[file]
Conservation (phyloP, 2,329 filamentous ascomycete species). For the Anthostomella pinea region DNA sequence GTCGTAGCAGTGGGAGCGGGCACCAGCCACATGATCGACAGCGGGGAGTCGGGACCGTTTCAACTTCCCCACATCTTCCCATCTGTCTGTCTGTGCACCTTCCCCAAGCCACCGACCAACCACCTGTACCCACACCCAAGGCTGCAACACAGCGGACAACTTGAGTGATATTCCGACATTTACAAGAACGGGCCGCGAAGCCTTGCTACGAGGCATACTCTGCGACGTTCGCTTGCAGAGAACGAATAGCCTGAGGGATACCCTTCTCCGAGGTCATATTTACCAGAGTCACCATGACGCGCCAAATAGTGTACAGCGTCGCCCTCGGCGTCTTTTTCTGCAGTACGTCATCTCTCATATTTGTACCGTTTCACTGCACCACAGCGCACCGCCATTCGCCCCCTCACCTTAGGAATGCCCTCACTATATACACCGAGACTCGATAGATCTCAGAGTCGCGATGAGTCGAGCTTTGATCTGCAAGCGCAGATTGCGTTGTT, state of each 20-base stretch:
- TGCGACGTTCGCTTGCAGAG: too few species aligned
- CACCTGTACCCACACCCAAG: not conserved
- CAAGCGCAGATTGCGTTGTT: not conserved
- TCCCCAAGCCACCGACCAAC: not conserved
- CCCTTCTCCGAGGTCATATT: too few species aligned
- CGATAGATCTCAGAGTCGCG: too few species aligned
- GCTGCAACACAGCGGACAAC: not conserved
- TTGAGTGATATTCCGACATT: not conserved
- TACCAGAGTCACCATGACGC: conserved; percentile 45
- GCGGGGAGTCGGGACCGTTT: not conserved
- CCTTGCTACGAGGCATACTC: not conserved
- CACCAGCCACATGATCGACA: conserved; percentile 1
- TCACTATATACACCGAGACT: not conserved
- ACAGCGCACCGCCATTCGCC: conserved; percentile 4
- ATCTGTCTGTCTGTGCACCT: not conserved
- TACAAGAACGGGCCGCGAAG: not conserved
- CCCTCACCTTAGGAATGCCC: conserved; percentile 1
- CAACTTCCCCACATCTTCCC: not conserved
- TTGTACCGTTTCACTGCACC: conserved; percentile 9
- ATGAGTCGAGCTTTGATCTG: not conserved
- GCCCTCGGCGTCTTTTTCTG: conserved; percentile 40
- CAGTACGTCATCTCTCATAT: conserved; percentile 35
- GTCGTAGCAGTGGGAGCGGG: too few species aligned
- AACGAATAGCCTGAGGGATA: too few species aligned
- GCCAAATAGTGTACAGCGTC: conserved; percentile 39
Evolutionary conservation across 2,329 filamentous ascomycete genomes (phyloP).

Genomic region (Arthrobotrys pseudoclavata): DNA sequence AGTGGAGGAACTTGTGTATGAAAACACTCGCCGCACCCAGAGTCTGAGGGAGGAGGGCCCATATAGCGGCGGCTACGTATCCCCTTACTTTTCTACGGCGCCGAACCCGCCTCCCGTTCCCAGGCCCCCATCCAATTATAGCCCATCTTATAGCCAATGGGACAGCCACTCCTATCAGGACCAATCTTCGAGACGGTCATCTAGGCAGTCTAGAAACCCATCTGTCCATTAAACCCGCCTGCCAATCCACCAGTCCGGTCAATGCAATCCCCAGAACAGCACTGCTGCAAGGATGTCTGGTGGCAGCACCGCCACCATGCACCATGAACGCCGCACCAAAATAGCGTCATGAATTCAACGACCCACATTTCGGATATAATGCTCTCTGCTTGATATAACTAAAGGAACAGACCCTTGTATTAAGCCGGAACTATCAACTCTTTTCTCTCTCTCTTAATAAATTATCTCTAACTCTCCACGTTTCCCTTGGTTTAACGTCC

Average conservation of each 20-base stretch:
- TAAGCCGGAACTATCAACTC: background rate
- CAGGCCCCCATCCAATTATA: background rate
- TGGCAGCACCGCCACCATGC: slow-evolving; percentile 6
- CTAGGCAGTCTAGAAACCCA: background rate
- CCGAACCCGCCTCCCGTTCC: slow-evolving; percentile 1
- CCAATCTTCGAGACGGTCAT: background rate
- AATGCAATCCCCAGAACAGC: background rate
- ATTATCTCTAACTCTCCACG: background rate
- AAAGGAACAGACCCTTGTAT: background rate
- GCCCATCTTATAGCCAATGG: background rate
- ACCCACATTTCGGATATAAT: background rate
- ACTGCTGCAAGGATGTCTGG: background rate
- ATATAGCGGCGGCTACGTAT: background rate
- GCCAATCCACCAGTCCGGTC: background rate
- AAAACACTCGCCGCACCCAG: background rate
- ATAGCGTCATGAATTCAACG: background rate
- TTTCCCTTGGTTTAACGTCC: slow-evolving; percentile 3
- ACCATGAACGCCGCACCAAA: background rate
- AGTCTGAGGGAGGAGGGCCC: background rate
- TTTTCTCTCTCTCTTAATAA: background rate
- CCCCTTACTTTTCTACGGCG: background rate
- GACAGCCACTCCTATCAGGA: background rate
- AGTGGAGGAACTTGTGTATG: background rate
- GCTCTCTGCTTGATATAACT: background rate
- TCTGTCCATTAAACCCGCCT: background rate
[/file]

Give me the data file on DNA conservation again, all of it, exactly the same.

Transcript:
Conservation (phyloP, 2,329 filamentous ascomycete species). For the Anthostomella pinea region DNA sequence GTCGTAGCAGTGGGAGCGGGCACCAGCCACATGATCGACAGCGGGGAGTCGGGACCGTTTCAACTTCCCCACATCTTCCCATCTGTCTGTCTGTGCACCTTCCCCAAGCCACCGACCAACCACCTGTACCCACACCCAAGGCTGCAACACAGCGGACAACTTGAGTGATATTCCGACATTTACAAGAACGGGCCGCGAAGCCTTGCTACGAGGCATACTCTGCGACGTTCGCTTGCAGAGAACGAATAGCCTGAGGGATACCCTTCTCCGAGGTCATATTTACCAGAGTCACCATGACGCGCCAAATAGTGTACAGCGTCGCCCTCGGCGTCTTTTTCTGCAGTACGTCATCTCTCATATTTGTACCGTTTCACTGCACCACAGCGCACCGCCATTCGCCCCCTCACCTTAGGAATGCCCTCACTATATACACCGAGACTCGATAGATCTCAGAGTCGCGATGAGTCGAGCTTTGATCTGCAAGCGCAGATTGCGTTGTT, state of each 20-base stretch:
- TGCGACGTTCGCTTGCAGAG: too few species aligned
- CACCTGTACCCACACCCAAG: not conserved
- CAAGCGCAGATTGCGTTGTT: not conserved
- TCCCCAAGCCACCGACCAAC: not conserved
- CCCTTCTCCGAGGTCATATT: too few species aligned
- CGATAGATCTCAGAGTCGCG: too few species aligned
- GCTGCAACACAGCGGACAAC: not conserved
- TTGAGTGATATTCCGACATT: not conserved
- TACCAGAGTCACCATGACGC: conserved; percentile 45
- GCGGGGAGTCGGGACCGTTT: not conserved
- CCTTGCTACGAGGCATACTC: not conserved
- CACCAGCCACATGATCGACA: conserved; percentile 1
- TCACTATATACACCGAGACT: not conserved
- ACAGCGCACCGCCATTCGCC: conserved; percentile 4
- ATCTGTCTGTCTGTGCACCT: not conserved
- TACAAGAACGGGCCGCGAAG: not conserved
- CCCTCACCTTAGGAATGCCC: conserved; percentile 1
- CAACTTCCCCACATCTTCCC: not conserved
- TTGTACCGTTTCACTGCACC: conserved; percentile 9
- ATGAGTCGAGCTTTGATCTG: not conserved
- GCCCTCGGCGTCTTTTTCTG: conserved; percentile 40
- CAGTACGTCATCTCTCATAT: conserved; percentile 35
- GTCGTAGCAGTGGGAGCGGG: too few species aligned
- AACGAATAGCCTGAGGGATA: too few species aligned
- GCCAAATAGTGTACAGCGTC: conserved; percentile 39
Evolutionary conservation across 2,329 filamentous ascomycete genomes (phyloP).

Genomic region (Arthrobotrys pseudoclavata): DNA sequence AGTGGAGGAACTTGTGTATGAAAACACTCGCCGCACCCAGAGTCTGAGGGAGGAGGGCCCATATAGCGGCGGCTACGTATCCCCTTACTTTTCTACGGCGCCGAACCCGCCTCCCGTTCCCAGGCCCCCATCCAATTATAGCCCATCTTATAGCCAATGGGACAGCCACTCCTATCAGGACCAATCTTCGAGACGGTCATCTAGGCAGTCTAGAAACCCATCTGTCCATTAAACCCGCCTGCCAATCCACCAGTCCGGTCAATGCAATCCCCAGAACAGCACTGCTGCAAGGATGTCTGGTGGCAGCACCGCCACCATGCACCATGAACGCCGCACCAAAATAGCGTCATGAATTCAACGACCCACATTTCGGATATAATGCTCTCTGCTTGATATAACTAAAGGAACAGACCCTTGTATTAAGCCGGAACTATCAACTCTTTTCTCTCTCTCTTAATAAATTATCTCTAACTCTCCACGTTTCCCTTGGTTTAACGTCC

Average conservation of each 20-base stretch:
- TAAGCCGGAACTATCAACTC: background rate
- CAGGCCCCCATCCAATTATA: background rate
- TGGCAGCACCGCCACCATGC: slow-evolving; percentile 6
- CTAGGCAGTCTAGAAACCCA: background rate
- CCGAACCCGCCTCCCGTTCC: slow-evolving; percentile 1
- CCAATCTTCGAGACGGTCAT: background rate
- AATGCAATCCCCAGAACAGC: background rate
- ATTATCTCTAACTCTCCACG: background rate
- AAAGGAACAGACCCTTGTAT: background rate
- GCCCATCTTATAGCCAATGG: background rate
- ACCCACATTTCGGATATAAT: background rate
- ACTGCTGCAAGGATGTCTGG: background rate
- ATATAGCGGCGGCTACGTAT: background rate
- GCCAATCCACCAGTCCGGTC: background rate
- AAAACACTCGCCGCACCCAG: background rate
- ATAGCGTCATGAATTCAACG: background rate
- TTTCCCTTGGTTTAACGTCC: slow-evolving; percentile 3
- ACCATGAACGCCGCACCAAA: background rate
- AGTCTGAGGGAGGAGGGCCC: background rate
- TTTTCTCTCTCTCTTAATAA: background rate
- CCCCTTACTTTTCTACGGCG: background rate
- GACAGCCACTCCTATCAGGA: background rate
- AGTGGAGGAACTTGTGTATG: background rate
- GCTCTCTGCTTGATATAACT: background rate
- TCTGTCCATTAAACCCGCCT: background rate